Extreme poverty rises; a generation sees a future slip away
ADDIS ABABA, Ethiopia (AP) — (wacotrib)–As a domestic worker, Amsale Hailemariam knew well the luxury villas that had grown up around her simple shelter of raw metal and plastic sheeting. In them, she saw how her country, Ethiopia, had transformed.
“Oh God, a day will come when my life will be changed, too,” she thought. The key lay in her daughter, months from a career in public health. Then a virus mentioned in none of her textbooks arrived, and dreams began to fade.
Decades of progress in one of modern history’s greatest achievements, the fight against extreme poverty, are in danger of slipping away because of the COVID-19 pandemic. The world could see its first increase in extreme poverty in 22 years after whittling it down to 10% of the population, further sharpening inequalities.
“We are living in a state where we are above the dead and below the living,” Amsale said, near tears. “This is not life.”
Up to 100 million more people globally could fall into the bitter existence of living on just $1.90 a day, according to the World Bank. That’s “well below any reasonable conception of a life with dignity,” the United Nations special rapporteur on extreme poverty wrote this year. It comes on top of the 736 million people already there, half in just five countries: Ethiopia, India, Nigeria, Congo and Bangladesh.
This story was produced with the support of the Pulitzer Center on Crisis Reporting.
Even China, Indonesia and South Africa are expected to have more than 1 million people each fall into extreme poverty, the World Bank says.
Most of those newly at risk are in sub-Saharan Africa, which had some of the world’s fastest growing economies in recent years. The World Bank shared with the AP the earliest data out of Ethiopia as it takes a global measure of the pandemic’s effects. Similar efforts are under way in more than 100 countries.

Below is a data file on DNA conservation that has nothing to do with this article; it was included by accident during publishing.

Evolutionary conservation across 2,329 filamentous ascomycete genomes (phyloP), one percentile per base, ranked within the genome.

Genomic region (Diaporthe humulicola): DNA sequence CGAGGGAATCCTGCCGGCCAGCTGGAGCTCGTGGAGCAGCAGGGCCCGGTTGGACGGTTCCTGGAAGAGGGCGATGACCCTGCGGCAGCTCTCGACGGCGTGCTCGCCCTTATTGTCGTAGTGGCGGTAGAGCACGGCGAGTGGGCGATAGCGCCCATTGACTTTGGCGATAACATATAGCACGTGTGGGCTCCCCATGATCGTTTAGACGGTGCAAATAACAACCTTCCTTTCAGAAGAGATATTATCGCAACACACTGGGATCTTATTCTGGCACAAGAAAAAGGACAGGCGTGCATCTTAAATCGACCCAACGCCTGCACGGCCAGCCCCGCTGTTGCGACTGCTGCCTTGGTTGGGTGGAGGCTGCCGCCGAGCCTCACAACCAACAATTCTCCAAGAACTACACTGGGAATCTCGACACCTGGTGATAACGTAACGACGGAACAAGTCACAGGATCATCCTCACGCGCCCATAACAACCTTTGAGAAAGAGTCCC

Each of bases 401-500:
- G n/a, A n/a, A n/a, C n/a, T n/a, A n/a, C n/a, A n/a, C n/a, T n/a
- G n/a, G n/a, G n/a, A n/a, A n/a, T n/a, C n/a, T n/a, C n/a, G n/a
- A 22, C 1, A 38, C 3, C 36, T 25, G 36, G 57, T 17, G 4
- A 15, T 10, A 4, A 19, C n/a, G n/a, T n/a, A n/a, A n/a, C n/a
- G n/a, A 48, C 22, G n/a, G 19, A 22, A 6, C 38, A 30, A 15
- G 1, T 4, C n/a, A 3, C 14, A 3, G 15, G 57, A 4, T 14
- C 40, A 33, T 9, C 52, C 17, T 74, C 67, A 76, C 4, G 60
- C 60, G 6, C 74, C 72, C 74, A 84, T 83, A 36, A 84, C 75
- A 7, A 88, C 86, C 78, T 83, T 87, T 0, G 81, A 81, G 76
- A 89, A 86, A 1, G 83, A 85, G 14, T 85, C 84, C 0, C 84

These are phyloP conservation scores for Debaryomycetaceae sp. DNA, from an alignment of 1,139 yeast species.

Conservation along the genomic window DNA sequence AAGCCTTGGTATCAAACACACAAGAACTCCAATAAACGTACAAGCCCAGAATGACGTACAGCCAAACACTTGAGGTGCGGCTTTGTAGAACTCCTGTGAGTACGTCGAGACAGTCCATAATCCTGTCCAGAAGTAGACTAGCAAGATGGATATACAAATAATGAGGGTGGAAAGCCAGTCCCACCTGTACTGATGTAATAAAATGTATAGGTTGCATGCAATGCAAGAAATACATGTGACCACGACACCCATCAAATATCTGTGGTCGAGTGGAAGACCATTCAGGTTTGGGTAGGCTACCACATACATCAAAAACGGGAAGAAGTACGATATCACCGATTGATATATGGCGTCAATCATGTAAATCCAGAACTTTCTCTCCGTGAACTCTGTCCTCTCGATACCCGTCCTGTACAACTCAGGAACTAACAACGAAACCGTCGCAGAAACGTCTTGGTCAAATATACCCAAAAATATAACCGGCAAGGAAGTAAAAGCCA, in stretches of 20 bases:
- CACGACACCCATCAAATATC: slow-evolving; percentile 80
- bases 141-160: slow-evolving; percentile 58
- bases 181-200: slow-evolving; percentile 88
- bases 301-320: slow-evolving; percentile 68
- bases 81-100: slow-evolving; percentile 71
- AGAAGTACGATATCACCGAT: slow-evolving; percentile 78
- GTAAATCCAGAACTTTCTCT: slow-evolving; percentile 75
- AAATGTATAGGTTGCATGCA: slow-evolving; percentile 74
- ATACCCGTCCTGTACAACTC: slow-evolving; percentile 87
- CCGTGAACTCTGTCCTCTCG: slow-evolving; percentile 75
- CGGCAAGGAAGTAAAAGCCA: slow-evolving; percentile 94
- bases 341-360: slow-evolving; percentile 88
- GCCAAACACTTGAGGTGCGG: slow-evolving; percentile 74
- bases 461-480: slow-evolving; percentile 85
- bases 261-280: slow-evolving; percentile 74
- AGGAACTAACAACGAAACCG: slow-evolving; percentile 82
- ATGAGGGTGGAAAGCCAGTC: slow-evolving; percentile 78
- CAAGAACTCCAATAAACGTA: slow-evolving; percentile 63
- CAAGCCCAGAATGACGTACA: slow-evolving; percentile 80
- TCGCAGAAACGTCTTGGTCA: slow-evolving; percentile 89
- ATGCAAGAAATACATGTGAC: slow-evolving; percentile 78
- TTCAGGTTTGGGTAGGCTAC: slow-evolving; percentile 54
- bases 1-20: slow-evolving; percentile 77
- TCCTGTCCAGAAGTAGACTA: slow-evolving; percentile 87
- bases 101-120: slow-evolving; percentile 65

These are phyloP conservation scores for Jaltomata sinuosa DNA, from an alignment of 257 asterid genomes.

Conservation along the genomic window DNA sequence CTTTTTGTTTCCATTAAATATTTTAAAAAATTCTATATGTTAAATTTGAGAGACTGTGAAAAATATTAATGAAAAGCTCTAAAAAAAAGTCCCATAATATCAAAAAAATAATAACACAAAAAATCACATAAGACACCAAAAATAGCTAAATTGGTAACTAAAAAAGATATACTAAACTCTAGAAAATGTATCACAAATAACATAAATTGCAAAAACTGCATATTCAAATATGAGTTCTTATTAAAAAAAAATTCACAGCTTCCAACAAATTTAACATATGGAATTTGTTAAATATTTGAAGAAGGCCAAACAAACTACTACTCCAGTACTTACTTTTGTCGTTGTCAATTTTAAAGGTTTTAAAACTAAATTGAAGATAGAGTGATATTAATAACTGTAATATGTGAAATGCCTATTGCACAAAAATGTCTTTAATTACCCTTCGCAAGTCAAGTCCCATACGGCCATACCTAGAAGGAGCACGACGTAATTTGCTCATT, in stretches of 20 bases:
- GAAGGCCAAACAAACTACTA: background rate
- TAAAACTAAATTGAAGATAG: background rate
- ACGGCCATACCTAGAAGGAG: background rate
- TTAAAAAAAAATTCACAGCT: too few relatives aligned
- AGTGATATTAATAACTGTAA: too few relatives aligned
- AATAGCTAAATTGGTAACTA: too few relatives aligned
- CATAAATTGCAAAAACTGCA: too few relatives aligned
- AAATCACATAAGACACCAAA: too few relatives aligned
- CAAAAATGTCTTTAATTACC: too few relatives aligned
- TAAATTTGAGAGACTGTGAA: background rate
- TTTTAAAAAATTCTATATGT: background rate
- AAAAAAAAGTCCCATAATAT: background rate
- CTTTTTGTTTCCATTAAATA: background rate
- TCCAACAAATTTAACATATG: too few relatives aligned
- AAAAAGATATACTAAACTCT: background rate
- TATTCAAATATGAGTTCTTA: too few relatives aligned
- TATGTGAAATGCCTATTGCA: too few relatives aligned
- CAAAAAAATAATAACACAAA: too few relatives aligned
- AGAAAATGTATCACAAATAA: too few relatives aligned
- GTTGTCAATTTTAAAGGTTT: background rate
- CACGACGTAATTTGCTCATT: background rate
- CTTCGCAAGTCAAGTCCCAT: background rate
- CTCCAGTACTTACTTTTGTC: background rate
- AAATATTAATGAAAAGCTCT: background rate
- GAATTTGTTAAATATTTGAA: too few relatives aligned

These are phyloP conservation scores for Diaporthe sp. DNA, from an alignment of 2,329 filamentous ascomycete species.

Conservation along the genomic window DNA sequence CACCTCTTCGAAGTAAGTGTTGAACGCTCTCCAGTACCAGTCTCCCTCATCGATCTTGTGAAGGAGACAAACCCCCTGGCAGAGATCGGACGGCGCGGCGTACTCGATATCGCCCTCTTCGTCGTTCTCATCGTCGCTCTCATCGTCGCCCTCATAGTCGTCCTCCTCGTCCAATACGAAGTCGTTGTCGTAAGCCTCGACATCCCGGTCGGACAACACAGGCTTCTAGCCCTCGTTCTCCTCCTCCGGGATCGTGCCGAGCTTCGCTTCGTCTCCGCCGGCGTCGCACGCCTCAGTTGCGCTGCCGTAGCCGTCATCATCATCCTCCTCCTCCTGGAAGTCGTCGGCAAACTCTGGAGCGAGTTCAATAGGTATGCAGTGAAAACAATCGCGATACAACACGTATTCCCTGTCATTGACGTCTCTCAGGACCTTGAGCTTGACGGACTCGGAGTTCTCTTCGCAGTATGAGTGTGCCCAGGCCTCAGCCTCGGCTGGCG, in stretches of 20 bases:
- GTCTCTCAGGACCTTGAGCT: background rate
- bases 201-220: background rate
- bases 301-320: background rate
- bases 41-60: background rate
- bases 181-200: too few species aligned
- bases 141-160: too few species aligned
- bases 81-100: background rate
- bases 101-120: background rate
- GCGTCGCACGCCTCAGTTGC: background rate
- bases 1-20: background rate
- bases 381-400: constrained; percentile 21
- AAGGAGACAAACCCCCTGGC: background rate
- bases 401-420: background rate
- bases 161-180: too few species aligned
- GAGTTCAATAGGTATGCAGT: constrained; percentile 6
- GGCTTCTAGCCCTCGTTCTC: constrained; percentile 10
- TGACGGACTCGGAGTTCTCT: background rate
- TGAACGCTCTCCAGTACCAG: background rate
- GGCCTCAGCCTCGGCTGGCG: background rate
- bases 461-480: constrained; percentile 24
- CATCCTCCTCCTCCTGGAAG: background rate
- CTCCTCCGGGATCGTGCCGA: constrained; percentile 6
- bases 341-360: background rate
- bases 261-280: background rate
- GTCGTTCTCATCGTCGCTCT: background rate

Ethiopia’s government looked to emulate China’s astonishing lifting of more than 800 million people from poverty. Some people embraced new manufacturing jobs. Others joined the growing sectors of hospitality, services and aviation, hoping to join Africa’s expanding middle class.
Addis Ababa, already Africa’s diplomatic capital, became its aviation hub. Under the country’s Nobel Peace Prize-winning prime minister, Abiy Ahmed, the city has seen a wave of new construction. And a source of national pride is a massive dam near completion on the Nile, a bid to pull millions more from poverty.
Now the country, along with Congo, Kenya, Nigeria, and South Africa, is expected to see half of sub-Saharan Africa’s new extreme poor.
Some ask him: What will we do now? “I will have to struggle,” one head of a household said.
The first round of calls to 3,200 households found a 61% drop in employment, with many job losses in sectors tied to growth: construction, hospitality, restaurants, big hotels. The second round saw a partial rebound, but that doesn’t mean people resumed the same stable jobs.
“Small shocks in income can have devastating effects,” World Bank senior economist Christina Wieser said.
Some 2.5 million jobs are threatened, he said, roughly the same number of Ethiopians who enter the workforce every year.
For a young woman like Bethlehem, the future seems in shambles. She now shelters with her mother just steps away from an overflowing public toilet. The neighbors who once welcomed Amsale into their homes to cook and clean now turn her away, fearing the virus.